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Any way to send a small current down a wire to identify it?

Any way to send a small current down a wire to identify it?

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  #1  
Old 06-16-11, 05:07 PM
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Any way to send a small current down a wire to identify it?

I have three individual wires that run from my house to a garage building about 200 feet away. The wires were broken at their midpoint by a tractor a couple of years ago and I'm just now patching them.

One of the wires has a yellow stripe so I can easily match the end of that wire where the break occurred to its other end at the main panel and sub panel in the garage. But, the other two black wires look identical so how do I know which is which?

Is there a simple way to send a small current (like a 9 volt battery) down the wire and then check for it at the other end with a clamp meter?
 
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  #2  
Old 06-16-11, 05:22 PM
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How are you planning on patching it? Were individual conductors in conduit or a cable used, and what type? How deep are the wires buried, and are they gfci protected?
 
  #3  
Old 06-16-11, 05:26 PM
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Justin, I'm all ok with doing the patch from a previous posting I made back when the break happened. I'm using Polaris Blue connectors.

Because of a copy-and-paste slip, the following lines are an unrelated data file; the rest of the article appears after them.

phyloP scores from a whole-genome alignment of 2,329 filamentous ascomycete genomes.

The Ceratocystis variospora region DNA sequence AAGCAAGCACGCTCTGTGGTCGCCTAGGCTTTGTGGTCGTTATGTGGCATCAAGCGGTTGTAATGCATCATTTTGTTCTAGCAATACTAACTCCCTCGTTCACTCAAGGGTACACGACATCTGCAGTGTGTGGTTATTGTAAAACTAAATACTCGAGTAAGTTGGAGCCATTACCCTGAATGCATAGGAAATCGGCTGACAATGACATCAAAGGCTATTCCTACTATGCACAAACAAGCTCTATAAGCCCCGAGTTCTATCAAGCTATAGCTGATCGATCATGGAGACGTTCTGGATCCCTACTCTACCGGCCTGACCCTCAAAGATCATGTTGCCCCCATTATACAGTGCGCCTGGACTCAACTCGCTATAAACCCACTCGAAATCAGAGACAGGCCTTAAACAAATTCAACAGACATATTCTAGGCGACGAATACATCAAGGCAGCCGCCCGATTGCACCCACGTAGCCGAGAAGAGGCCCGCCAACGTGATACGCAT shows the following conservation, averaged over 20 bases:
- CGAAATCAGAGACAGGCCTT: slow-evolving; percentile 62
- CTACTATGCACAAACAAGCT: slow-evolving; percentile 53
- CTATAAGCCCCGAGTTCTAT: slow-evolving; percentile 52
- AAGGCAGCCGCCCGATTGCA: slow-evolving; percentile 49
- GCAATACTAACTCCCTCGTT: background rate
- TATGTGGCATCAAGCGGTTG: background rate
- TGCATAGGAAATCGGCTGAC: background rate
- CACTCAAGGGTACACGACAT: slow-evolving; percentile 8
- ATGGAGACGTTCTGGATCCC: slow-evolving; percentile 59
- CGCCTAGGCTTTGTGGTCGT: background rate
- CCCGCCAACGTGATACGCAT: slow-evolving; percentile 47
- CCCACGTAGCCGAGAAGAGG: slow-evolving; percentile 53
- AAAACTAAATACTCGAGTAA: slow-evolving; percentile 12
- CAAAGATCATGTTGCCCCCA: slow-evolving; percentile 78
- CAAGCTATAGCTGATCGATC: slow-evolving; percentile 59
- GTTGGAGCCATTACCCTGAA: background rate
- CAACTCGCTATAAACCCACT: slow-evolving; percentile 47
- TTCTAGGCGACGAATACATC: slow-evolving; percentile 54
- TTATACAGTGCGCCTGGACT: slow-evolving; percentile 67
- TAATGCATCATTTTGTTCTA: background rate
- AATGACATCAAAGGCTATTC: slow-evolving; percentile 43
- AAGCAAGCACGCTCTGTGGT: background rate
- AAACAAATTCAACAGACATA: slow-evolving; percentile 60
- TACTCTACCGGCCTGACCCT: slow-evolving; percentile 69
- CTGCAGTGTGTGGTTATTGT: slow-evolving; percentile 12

I just need to figure out how to identify the wires. This must be something that telephone and network guys do all the time given how many wires they have to deal with.
 
  #4  
Old 06-16-11, 05:43 PM
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If these are hot leads, and the third your neutral, you won't need to sort them. Both will carry 120 volts to the subpanel. But to answer your question, a signal generator will do the job you want.
 
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Old 06-16-11, 05:49 PM
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Since you already know have one good path, you can use a continuity tester from one end, and connect wire 1 & 2 on the other end, then connect 1&3. With a few permutations, you can figure out which wire is which.
 
  #6  
Old 06-16-11, 06:26 PM
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Zorfdt----that sounds like a good idea since I already know one of the three wires (the one with the yellow stripe). But, I'm not sure exactly how to use a "continuity tester from one end" as you mentioned.

My Sperry DSA-500 clamp meter says it tests for "resistance" and "continuity" so it looks like it will do what you suggest.

I think this is what you are suggesting I do:
From the trench outside (where the wires were broken), I'd twist the yellow striped wire with one of the other two black wires. Then go to the main panel, undo all three wires and touch one probe of the clamp meter to the yellow striped wire and the other probe to one of the two black wires and look for a reading. Whichever of the two black wires gets a reading from the clamp meter is the one that is twisted to the yellow wire out in the trench.

Does that sound correct?
 
  #7  
Old 06-16-11, 06:56 PM
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Yes, but since each wire carries one leg of your 240v it doesn't mater which is which.
 

Last edited by ray2047; 06-16-11 at 08:17 PM.
  #8  
Old 06-16-11, 07:25 PM
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To redefine my earlier post #4, I should have said EACH will carry...... not BOTH. Ray is more correcter than I are.....am.
 
  #9  
Old 06-16-11, 08:15 PM
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But only relative to neutral. To each other it is 240v. Have we confused you enough? {LOL}
 
  #10  
Old 06-17-11, 08:58 AM